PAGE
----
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GM facing billions payout for crashes

2014-03-12 08:56

MAJOR CHALLENGE AT THE HELM: General Motors' new CEO, Mary Barra, will face two major investigations into the automaker's delayed recall of 1.6-million vehicles. Image: AFP

NEW YORK, USA - General Motors is facing questions over why it took nearly a decade to recall 1.6-million cars sold in the USA that have been tied to 13 deaths.

The world's No.3 automaker is facing two official investigations, one from the US government's National Highway Traffic and Safety Administration and a second from a congressional committee, asking why both GM and the NHTSA were “slow” to act despite receiving hundreds of complaints.

Republican congressman Fred Upton said the House Energy and Commerce Committee would hold hearings in coming weeks.

SLOW TO RECALL CARS

Upton noted that he pushed through legislation in 2000 intended to make sure automakers reported and acted on defects before they became an ongoing problem.

Upton added: "Yet here we are, more than a decade later, faced with crashes, tragedies and significant questions need to be answered."

That was bad news for GM. Its share price tumbled 5.2% to $35.18 on Tuesday (March 11).

GM employees already knew in 2004 and 2005 of ignition problems in the Chevrolet Cobalt, according to an official chronology from investigators, which has been read by AFP.

Drivers said the ignition turned off while they were driving, shutting down electrical systems, including the airbags, as shown in a number of crashes. More reports came in over the years, some linking to fatal crashes in which the airbags did not deploy. Action was taken in February 2014.

RECALL EXPANDED

At first GM announced a recall involving 780 000 units in the US, Canada and Mexico, saying the ignition could be jarred from "run" position to "accessory" or "off", especially if the vehicle was off-road or the key ring was particularly heavy.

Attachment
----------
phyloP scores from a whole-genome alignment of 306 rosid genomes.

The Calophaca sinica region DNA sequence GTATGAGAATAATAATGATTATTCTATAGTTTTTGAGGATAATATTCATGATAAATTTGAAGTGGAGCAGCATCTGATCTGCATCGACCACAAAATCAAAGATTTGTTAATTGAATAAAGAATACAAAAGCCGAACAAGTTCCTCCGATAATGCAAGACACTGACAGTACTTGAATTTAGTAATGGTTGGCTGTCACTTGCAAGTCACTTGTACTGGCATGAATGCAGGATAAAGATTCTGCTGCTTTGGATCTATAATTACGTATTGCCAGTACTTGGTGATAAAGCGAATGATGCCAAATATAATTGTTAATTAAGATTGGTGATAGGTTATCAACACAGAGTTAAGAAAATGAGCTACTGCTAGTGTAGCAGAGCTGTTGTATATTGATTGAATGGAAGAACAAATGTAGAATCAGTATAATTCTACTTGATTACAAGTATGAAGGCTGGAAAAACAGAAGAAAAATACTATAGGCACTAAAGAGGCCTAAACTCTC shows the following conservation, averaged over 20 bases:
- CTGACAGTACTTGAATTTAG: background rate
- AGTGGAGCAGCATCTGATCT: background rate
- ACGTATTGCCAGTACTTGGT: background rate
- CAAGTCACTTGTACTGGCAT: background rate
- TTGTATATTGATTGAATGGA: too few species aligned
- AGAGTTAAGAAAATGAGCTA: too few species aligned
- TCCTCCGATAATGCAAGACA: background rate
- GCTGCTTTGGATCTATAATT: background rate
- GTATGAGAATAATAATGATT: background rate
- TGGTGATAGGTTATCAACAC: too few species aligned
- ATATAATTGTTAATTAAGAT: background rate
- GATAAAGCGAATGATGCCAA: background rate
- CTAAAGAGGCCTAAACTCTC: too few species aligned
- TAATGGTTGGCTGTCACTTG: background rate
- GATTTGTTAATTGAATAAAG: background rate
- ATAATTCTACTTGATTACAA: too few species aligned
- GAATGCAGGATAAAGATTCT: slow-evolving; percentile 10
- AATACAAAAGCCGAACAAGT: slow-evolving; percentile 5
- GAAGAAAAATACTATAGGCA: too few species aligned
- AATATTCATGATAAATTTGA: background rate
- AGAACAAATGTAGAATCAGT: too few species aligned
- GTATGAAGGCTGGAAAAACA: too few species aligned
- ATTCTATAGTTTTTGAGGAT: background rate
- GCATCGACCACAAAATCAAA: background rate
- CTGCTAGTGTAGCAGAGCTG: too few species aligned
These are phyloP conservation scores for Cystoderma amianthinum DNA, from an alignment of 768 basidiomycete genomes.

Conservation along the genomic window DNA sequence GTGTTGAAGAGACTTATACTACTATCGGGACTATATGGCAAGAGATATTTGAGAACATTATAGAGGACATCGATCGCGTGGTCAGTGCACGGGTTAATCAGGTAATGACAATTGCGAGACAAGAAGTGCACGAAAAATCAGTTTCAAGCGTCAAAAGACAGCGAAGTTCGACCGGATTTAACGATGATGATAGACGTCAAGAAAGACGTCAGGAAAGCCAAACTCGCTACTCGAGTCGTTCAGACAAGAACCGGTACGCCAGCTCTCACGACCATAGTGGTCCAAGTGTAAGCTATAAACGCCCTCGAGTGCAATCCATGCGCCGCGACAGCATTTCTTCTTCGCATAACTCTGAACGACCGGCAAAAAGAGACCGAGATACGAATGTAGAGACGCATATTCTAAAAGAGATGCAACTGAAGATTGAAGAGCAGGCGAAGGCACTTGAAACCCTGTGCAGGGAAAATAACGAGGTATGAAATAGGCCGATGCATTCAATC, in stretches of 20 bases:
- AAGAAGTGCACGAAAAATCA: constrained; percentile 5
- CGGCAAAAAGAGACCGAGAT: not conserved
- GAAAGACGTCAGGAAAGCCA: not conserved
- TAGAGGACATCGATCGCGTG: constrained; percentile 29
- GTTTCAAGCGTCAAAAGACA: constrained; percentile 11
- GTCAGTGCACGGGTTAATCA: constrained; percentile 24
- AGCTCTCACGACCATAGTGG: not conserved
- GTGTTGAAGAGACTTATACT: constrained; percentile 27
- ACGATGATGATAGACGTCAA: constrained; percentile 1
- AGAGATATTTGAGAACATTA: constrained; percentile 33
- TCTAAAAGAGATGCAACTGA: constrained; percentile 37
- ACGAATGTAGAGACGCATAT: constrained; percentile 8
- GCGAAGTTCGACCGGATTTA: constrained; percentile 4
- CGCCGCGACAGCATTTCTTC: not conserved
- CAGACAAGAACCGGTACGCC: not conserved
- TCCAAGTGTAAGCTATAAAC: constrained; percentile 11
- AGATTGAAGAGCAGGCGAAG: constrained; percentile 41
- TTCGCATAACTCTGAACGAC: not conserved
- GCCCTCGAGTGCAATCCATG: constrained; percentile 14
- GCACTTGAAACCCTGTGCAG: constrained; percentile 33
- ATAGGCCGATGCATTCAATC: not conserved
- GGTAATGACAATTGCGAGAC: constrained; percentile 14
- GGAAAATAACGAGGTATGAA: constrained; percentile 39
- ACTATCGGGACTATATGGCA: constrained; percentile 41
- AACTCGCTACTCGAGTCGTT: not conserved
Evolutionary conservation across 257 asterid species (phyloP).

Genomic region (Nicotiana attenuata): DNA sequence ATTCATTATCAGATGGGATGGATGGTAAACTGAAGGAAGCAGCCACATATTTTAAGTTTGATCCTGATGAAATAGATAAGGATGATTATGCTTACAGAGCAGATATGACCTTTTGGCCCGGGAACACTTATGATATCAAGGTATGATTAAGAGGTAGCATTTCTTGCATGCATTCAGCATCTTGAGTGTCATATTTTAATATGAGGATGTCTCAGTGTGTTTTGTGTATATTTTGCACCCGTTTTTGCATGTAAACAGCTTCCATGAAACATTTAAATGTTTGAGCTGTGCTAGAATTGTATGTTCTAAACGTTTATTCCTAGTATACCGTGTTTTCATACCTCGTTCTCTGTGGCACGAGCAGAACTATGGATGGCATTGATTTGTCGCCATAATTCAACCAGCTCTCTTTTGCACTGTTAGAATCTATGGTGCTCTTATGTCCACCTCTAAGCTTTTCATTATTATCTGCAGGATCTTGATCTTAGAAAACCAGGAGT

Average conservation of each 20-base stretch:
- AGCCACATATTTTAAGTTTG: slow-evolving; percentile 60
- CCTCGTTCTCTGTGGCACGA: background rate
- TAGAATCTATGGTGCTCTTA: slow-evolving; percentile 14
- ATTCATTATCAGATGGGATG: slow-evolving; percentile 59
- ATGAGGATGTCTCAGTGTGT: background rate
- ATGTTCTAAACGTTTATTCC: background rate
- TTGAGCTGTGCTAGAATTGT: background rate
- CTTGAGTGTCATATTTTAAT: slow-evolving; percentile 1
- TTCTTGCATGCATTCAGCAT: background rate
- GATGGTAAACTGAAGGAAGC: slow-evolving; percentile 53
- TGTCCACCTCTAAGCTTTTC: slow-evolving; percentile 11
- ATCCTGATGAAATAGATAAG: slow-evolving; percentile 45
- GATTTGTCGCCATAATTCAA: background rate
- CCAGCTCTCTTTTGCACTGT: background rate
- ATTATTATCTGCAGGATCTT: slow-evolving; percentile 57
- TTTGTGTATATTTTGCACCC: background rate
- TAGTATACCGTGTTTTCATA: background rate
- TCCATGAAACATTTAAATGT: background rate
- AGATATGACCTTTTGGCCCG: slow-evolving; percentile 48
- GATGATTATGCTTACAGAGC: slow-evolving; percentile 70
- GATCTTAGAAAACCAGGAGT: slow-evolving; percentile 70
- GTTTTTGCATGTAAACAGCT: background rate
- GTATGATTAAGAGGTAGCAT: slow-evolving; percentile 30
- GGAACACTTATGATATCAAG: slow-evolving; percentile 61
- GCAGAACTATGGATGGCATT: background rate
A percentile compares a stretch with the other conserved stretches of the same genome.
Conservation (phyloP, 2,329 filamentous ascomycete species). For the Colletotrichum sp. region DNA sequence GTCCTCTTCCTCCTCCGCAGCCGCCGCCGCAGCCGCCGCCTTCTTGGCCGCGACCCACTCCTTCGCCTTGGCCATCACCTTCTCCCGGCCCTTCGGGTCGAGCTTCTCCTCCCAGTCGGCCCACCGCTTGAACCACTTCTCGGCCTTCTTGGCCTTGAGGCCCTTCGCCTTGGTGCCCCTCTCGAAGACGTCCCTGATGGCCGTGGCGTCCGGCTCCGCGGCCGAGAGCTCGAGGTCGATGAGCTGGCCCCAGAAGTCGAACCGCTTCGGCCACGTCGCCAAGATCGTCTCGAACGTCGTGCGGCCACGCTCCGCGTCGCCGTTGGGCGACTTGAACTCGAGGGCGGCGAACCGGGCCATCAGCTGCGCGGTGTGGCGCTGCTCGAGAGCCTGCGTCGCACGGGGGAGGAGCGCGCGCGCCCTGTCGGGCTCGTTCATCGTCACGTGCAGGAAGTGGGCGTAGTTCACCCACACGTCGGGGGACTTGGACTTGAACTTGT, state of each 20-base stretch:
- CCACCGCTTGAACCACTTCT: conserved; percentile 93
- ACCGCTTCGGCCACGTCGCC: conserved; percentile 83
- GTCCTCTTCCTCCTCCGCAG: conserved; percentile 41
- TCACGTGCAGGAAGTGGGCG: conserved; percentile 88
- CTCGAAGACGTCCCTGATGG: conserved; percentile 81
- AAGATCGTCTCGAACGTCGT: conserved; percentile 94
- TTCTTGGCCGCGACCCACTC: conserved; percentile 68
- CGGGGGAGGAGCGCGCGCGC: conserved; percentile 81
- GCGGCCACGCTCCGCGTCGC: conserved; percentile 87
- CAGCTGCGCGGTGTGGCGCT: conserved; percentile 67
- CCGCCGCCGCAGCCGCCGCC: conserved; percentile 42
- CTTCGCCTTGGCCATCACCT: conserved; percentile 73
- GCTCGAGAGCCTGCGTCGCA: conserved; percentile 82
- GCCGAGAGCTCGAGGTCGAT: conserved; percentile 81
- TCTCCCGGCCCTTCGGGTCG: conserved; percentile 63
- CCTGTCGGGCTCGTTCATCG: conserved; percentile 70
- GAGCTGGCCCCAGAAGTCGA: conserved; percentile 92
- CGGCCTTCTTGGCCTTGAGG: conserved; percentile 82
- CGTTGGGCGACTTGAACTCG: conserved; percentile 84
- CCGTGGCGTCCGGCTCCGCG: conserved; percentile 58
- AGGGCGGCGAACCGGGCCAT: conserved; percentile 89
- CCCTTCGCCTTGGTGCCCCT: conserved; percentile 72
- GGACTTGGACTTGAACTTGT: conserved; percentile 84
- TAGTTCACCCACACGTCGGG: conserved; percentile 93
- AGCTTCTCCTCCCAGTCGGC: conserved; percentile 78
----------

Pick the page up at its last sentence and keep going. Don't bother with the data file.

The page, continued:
GM said it knew of 22 crashes involving frontal impacts involving six deaths in which the front airbags did not deploy.

The automaker added that all the fatal crashes "occurred off-road and at high speed, where the probability of serious or fatal injury was high regardless of airbag deployment".

Nearly two weeks later GM expanded the recall to 1.6-million cars, saying it had recorded 31 crashes in which the defect may have stopped the airbags from deploying and 13 deaths.

The list of cars was expanded to six models manufactured from 2003-07:
Chevrolet Cobalt
Chevrolet HHR
Pontiac G5
Pontiac Pursuit
Pontiac Solstice
Saturn Ion
Saturn Sky

GM North America president Alan Batey admitted that the initial investigation was "not as robust as it should have been, we are deeply sorry and we are working to address this issue as quickly as we can".

The recall is the first major crisis for new chief executive Mary Barra, who took the company’s helm on January 15 2014, the first woman to lead a major automaker. In March 2014 she announced an internal review into why the GM had been slow to act, promising an "unvarnished" report.

The review will be led by lawyer Anton Valukas, who earlier led an examination of the collapse of Lehman Brothers.

'WE'LL HOLD OURSELVES ACCOUNTABLE'

Barra said: "I deeply regret the circumstances that brought us to this point. We will hold ourselves accountable and improve our processes so our customers do not experience this again."

Barra's transparency recognises the damages the company faces. In 2009/10 Toyota was forced to recall 12-million vehicles globally at a cost equivalent to R26-billion.

Toyota’s executives were called to appear in congressional hearings, where they were denounced for allegedly hiding and downplaying dangerous defects in some of its popular models.

GM faces small official fines - a possible R380-million, minute compared to R1.6-trillion in revenues in 2013.

Analyst Douglas McIntyre said ultimately GM's recall "could prove to be one of the most costly in automotive history, well into the billions of dollars".

"The legal liability triggered by what could be thousands of personal injury lawsuits may be just as damaging to the reputation of GM's important brands."

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